The battle for Baghdad claimed five more US troops as Iraqis began yesterday to mark the end of the Ramadan holiday marred by spiralling unrest and the murder of 17 police trainees.
Overnight, the bang and flash of colorful fireworks mingled with the more familiar crack of automatic weapons and the bright glow of decoy flares from US helicopters flying low over the city skyline.
But while Sunnis began to celebrate the three-day festival of Id al-Fitr -- Iraq's Shiite majority will follow suite today -- doctors battled to save the survivors of a brutal ambush on Sunday on a convoy of unarmed police recruits.
The death toll from the attack rose to 17 overnight, medics said, with more than 20 wounded after insurgents raked their buses with automatic fire.
"The incident took place while the victims were returning to Baghdad in a bus. They were killed near Khan Bani Saad," said interior ministry spokesman Brigadier General Abdel Karim Khalaf.
"Afterwards, joint Iraqi and US forces went out and arrested two terrorists and killed three. Through interrogating them we managed to get good information and will act accordingly," he said.
US casualties were also mounting. The US military confirmed five more soldiers had been killed on Sunday in and around Baghdad in gun and bomb attacks, bringing the number killed this month to 85.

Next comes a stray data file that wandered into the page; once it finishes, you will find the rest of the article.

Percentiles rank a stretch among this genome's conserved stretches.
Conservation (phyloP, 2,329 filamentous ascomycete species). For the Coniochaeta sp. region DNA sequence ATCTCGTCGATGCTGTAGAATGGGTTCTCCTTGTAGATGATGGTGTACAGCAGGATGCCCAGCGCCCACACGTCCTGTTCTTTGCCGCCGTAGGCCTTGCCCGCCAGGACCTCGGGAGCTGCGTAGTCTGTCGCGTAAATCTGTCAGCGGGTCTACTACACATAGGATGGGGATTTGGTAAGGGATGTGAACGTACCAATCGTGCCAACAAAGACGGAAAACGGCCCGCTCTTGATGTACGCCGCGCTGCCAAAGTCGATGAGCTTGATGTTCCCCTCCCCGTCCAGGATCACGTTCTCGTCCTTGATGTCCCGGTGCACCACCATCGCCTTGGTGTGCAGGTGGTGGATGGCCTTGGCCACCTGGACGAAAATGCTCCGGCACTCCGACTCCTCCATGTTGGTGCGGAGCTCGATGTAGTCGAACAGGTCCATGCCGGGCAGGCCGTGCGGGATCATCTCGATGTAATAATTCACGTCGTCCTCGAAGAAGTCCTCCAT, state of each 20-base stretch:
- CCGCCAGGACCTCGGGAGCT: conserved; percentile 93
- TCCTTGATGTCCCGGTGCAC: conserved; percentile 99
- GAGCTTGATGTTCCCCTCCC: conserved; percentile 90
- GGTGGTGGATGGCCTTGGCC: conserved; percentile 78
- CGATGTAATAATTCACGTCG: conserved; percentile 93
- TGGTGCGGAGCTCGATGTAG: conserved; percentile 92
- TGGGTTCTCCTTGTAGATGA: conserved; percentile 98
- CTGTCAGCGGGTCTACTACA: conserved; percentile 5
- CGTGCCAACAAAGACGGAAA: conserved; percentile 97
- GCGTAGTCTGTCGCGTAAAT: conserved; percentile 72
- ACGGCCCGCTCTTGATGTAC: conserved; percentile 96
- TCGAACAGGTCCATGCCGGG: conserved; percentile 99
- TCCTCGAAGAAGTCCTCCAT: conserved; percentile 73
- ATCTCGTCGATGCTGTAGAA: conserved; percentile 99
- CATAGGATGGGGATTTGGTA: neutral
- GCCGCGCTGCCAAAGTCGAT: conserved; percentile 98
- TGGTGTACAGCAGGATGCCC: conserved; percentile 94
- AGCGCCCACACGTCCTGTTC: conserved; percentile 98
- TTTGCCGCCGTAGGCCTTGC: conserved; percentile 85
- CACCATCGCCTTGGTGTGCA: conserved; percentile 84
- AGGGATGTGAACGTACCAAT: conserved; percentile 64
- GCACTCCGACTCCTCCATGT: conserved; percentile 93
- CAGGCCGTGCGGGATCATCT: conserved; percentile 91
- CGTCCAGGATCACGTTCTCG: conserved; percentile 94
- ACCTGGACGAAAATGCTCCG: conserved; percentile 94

With one week to go, this month remains on course to become the bloodiest month for the US military in Iraq since November 2004, when Marines were engaged in a fierce battle in the insurgent stronghold of Fallujah.
Already, before Ramadan, UN and Iraqi officials were reporting more than 100 deaths per day.
When Ramadan began, US officials reported a "tremendous spike" in violence and attacks up by more than a fifth.
Bush met with his top Middle East generals and diplomats on Saturday, but has announced no new plan, despite press reports that he intends to increase pressure on Iraqi Prime Minister Nuri al-Maliki's government to disarm the militias.
"The truth of the matter is, there's a need for radical change in policy," said Senator Joseph Biden, an influential Democrat on the Senate's Foreign Affairs Committee.
Republican Senator Arlen Specter said he was encouraged by reports that Bush would push Maliki to take a bolder stance, but added: "I don't believe that a shift in tactics ought to wait until after the election."
"There are too many casualties there," he said. "If we have a better course, we ought to adopt it sooner rather than later."